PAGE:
everybody who would understand one of the most im-
portant subjects pertaining to human well being. It is
here treated in a scientific and yet most intelligible
manner, and will surprise as well as interest all who at-
tentively study it.
The New Yankee Doodle : Being an account of the
little difficulty in the family of Uncle Sam. By Truman
Trumbull, A.M. New York: Wm. Oland Bourne, 12
Centre street, office of the Soldiers Friend.
Mr. Bourne has done his par( capitally, and given us
a handsome volume of 340 pages. The boob lacks less
of truth than poetry. It is a series of historic ballads
of the recent war, reminding us in their style of tbe old
songs of the war of 1812, as we used to hear them sung
at country huskings in New England, fitly years ago.
The work is very appropriately dedicated to the defend-
ers of the flag on ship and shore, and among them will
doubtless find many purchasers and admirers.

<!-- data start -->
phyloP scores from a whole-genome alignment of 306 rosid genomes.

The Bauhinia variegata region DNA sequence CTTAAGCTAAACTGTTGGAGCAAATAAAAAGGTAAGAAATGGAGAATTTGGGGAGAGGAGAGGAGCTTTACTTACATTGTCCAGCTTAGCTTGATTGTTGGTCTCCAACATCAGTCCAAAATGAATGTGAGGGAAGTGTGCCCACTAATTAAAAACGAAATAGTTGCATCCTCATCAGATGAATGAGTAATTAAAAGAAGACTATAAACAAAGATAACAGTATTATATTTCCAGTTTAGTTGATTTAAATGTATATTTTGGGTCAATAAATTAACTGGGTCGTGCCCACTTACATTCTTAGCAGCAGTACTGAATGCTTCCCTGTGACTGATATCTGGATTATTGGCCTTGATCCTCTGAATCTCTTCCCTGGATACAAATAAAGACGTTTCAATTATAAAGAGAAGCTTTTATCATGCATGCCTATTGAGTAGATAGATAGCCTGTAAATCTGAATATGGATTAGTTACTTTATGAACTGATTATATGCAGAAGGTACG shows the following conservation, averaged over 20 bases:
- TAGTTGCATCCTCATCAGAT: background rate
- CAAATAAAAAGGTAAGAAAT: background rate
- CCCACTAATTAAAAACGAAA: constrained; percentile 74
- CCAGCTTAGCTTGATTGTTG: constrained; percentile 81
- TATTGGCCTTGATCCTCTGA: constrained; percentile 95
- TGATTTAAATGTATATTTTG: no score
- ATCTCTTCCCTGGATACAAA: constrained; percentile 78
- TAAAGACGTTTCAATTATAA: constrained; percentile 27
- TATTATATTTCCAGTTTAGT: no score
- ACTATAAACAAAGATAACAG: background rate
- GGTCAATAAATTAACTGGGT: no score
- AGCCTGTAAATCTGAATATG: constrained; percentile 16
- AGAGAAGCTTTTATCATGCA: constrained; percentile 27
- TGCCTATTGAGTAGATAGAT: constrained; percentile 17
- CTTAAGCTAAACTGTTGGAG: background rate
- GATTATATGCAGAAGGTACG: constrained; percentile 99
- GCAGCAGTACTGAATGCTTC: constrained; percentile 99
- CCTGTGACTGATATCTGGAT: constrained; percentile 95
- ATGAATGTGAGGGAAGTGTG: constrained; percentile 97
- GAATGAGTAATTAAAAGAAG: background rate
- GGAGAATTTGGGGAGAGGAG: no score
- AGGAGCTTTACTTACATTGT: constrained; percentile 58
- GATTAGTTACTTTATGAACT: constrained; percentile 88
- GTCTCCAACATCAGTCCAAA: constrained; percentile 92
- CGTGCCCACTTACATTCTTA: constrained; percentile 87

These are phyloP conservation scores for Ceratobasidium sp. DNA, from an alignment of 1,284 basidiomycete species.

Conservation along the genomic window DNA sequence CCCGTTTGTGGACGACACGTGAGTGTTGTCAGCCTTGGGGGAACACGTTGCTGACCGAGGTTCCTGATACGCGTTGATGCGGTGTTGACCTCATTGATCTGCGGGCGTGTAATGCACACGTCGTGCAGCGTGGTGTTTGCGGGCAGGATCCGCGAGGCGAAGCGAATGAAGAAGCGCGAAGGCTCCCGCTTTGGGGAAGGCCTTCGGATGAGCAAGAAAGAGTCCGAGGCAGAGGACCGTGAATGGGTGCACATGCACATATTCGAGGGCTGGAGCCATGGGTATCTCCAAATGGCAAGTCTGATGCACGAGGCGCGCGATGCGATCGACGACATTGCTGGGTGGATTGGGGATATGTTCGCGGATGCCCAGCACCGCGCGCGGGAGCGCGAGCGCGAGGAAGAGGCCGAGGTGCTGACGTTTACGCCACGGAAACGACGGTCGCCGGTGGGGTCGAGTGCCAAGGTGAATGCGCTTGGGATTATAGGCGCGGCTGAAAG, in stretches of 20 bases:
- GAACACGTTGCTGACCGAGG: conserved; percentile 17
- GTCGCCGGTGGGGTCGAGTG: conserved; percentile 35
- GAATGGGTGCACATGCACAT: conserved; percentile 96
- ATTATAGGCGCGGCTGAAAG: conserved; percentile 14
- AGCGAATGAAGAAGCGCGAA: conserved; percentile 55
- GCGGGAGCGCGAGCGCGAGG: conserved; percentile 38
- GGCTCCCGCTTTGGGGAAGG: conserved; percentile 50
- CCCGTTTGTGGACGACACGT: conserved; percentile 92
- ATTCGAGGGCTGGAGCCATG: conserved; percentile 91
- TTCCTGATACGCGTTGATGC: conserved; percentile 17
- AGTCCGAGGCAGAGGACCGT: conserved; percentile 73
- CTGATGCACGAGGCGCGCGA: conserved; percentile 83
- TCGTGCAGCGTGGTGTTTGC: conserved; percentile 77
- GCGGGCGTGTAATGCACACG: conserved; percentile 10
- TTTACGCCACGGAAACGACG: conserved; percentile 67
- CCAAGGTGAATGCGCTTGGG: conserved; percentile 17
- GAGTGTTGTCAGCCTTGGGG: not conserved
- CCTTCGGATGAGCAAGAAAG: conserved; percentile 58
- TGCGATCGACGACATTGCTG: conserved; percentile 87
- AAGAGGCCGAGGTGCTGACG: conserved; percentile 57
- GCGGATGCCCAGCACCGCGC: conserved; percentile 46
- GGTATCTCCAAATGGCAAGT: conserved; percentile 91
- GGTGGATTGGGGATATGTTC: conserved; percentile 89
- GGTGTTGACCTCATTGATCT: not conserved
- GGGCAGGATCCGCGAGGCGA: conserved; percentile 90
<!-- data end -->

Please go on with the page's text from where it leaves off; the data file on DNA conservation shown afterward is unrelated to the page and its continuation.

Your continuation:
The Herald of for August contains-the third
of a series of articles on Rearing Children. It is by
Mrs. E. Oakes Smith, a writer and thinker who has few
superiors. The first of this series, by Mrs. Horace
Mann, published in June, and the second in the July
number, by Grace Greenwood, have attracted much at-
tention. Tbe August number is full to the brim of other
good things by excellent authors. $2 per annum; 20
cents per number.' Miller, Wood & Co., Publishers, 16
Laight street, New York.
The Home Guardian. Boston. New England Female
Moral Reform Society. Office 21 Newton Place. We
spoke some time ago favorably of this excellent institu-
tion and its organ, the Guardian. We also gratefully ap*